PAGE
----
On to this day in 2010 when President Obama relegated America’s “Don’t Ask, Don’t Tell” ban on gay and lesbian service members to the dustbin of history. For 17 years, the law prohibited qualified gay and lesbian Americans from serving in the armed forces and sent a message that discrimination was acceptable.
NASA displays Apollo 1 hatch to honor crew on 50th anniversary.
For over five decades, NASA kept the Apollo 1 spacecraft in storage at their Langley Research center in Hampton, Virginia. Memories of the fatal fire that claimed astronauts Gus Grissom, Ed White, and Roger Chaffee on January 27, 1967 were painful for the NASA family, and the capsule remained out of public view.
However, to honor the crew of Apollo 1 on the fire’s 50th anniversary, NASA has put the spacecraft’s three hatches on display at the Apollo/Saturn V center at Kennedy Space Center.
The Block 1 Apollo spacecraft, or the Earth-orbital version of the lunar spacecraft, had three hatches when it was on the launch pad. The Boost Protective Cover covered the spacecraft while on the pad and in the early stages of flight, and was mounted to the Launch Escape System.
The outer hatch formed part of the capsule’s exterior; both of these hatches opened outward and were secured by latches. The main hatch, which was the innermost of the three, opened inwards and was held in place by air pressure and latches. Capsule designers thought that in the event of a pressure leak in the capsule, the hatch would seal itself shut.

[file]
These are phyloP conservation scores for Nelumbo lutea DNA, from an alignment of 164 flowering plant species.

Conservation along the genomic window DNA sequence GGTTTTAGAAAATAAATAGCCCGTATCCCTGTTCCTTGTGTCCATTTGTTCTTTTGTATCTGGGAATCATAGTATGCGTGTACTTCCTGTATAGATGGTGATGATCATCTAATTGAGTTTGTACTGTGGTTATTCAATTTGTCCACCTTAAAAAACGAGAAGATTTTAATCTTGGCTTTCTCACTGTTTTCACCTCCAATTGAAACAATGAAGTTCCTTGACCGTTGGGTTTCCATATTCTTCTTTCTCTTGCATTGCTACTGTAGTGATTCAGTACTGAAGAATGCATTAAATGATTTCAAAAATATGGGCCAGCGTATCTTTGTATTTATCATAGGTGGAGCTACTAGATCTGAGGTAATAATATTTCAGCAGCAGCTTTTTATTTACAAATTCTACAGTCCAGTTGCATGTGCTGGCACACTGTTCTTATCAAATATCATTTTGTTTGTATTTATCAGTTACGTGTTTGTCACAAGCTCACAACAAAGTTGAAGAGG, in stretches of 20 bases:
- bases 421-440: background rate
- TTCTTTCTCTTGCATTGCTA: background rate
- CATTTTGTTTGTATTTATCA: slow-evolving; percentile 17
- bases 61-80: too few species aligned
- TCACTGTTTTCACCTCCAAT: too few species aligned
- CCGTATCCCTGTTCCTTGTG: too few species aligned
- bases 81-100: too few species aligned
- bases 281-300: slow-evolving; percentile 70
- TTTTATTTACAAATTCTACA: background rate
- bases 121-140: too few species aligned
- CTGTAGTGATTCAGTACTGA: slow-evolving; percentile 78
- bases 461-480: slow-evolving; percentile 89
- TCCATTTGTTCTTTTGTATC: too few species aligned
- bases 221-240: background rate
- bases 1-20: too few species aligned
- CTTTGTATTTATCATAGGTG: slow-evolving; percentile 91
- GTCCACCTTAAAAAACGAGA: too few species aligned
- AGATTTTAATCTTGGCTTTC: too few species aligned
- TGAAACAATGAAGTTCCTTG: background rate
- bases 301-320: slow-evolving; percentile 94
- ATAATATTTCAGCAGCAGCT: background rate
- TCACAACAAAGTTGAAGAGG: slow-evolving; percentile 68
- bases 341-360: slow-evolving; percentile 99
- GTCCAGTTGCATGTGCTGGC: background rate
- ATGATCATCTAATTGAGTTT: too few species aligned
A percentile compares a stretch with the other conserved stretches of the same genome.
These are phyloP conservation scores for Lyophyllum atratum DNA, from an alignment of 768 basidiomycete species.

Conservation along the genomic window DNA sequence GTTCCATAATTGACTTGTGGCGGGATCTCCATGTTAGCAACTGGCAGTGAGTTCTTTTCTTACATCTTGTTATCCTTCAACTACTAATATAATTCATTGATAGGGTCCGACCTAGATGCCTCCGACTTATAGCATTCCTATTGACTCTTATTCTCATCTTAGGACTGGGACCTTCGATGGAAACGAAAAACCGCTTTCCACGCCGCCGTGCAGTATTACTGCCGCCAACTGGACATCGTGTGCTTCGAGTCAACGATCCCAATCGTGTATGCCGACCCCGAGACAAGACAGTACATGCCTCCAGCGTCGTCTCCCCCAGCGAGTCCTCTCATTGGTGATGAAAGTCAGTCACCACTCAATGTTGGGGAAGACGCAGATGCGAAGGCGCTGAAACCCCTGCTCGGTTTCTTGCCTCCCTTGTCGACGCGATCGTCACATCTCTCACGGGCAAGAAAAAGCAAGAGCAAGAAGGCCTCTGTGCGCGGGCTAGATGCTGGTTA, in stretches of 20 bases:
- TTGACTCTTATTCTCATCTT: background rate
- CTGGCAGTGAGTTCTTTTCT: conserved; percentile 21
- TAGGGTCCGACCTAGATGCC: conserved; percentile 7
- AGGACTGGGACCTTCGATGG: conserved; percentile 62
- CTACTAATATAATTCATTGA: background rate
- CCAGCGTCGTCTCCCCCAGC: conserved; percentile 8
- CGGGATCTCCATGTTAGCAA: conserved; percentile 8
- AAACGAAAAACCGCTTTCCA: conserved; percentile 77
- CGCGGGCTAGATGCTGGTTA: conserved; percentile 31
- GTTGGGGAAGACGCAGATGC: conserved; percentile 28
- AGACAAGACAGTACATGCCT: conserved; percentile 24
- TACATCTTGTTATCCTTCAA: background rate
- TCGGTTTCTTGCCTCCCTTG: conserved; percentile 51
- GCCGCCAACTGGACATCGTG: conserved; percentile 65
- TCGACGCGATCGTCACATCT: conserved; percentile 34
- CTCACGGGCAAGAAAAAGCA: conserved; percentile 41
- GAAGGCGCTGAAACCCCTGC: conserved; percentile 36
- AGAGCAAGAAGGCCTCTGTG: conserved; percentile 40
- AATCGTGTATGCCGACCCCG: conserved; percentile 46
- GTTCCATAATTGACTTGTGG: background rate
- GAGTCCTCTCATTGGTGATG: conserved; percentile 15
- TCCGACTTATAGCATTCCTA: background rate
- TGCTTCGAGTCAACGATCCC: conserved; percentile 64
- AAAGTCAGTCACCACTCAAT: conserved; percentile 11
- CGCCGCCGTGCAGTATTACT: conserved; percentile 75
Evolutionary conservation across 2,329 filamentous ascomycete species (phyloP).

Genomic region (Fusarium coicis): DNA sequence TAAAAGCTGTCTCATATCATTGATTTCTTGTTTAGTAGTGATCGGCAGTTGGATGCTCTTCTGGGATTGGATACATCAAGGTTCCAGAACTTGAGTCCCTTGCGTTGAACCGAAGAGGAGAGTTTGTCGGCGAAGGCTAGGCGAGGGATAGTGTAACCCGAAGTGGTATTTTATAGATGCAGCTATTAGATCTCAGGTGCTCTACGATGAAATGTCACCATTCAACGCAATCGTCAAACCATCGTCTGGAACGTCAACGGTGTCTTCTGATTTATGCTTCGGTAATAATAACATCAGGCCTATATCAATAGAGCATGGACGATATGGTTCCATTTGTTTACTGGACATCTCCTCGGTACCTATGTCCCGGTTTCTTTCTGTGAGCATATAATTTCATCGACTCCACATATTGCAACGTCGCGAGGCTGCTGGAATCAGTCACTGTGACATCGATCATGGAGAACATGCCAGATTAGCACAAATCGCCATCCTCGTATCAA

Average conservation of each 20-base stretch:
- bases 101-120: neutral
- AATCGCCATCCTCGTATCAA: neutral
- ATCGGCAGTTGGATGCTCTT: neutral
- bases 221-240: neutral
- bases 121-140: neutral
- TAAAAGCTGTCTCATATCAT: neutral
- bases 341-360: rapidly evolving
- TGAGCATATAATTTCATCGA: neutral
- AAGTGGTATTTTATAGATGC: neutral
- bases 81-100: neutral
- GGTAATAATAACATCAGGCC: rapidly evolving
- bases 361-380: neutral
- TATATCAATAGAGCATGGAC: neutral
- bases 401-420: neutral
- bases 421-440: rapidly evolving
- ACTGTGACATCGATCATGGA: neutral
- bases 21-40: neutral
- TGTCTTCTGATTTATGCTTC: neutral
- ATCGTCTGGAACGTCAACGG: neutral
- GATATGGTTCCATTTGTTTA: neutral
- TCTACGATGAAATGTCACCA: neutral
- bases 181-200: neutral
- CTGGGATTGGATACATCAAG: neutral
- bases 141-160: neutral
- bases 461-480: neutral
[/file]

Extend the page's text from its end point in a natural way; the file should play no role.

It was this inward-opening design that made escaping the fire nearly impossible on January 27. Once the fire started, air pressure in the capsule went up, further holding the hatch in place and trapping the astronauts inside.
The Apollo 1 spacecraft immediately following the deadly fire on January 27, 1967. The white Boost Protective Cover can be seen to the left and above the charred grey portion of the spacecraft’s exterior hull. The BPC would be jettisoned with the Launch Escape System a few minutes into the flight. Three hatches were used in the Block 1 spacecraft, two for the Apollo spacecraft itself and one in the BPC.
Although the hatches are the emotional centerpiece of the new exhibit, tributes to the astronauts also include some of their personal items and video displays. Kennedy Center director Bob Cabana stated that
“We have gone too far without a memorial for Gus, Ed and Roger here.” The center worked with the surviving family members of the crew to create the exhibit, which is the first time any portion of the capsule has gone on display.
Preservationists involved with the creation of the exhibit stated that the capsule’s three hatches are shown exactly as they were when taken out of the storage crate at Langley. Infamous char markings can still be seen on the exterior of the Boost Protective Cover hatch and outward hatch.
Following the fire, NASA and the capsule’s prime contractor, North American Aviation, spent 18 months redesigning the capsule for future crews. The hatch was also redesigned, consisting of a single, outward opening hatch on the spacecraft and the Boost Protective Cover. The upgraded Block 2 hatch is seen next to Apollo 1′s.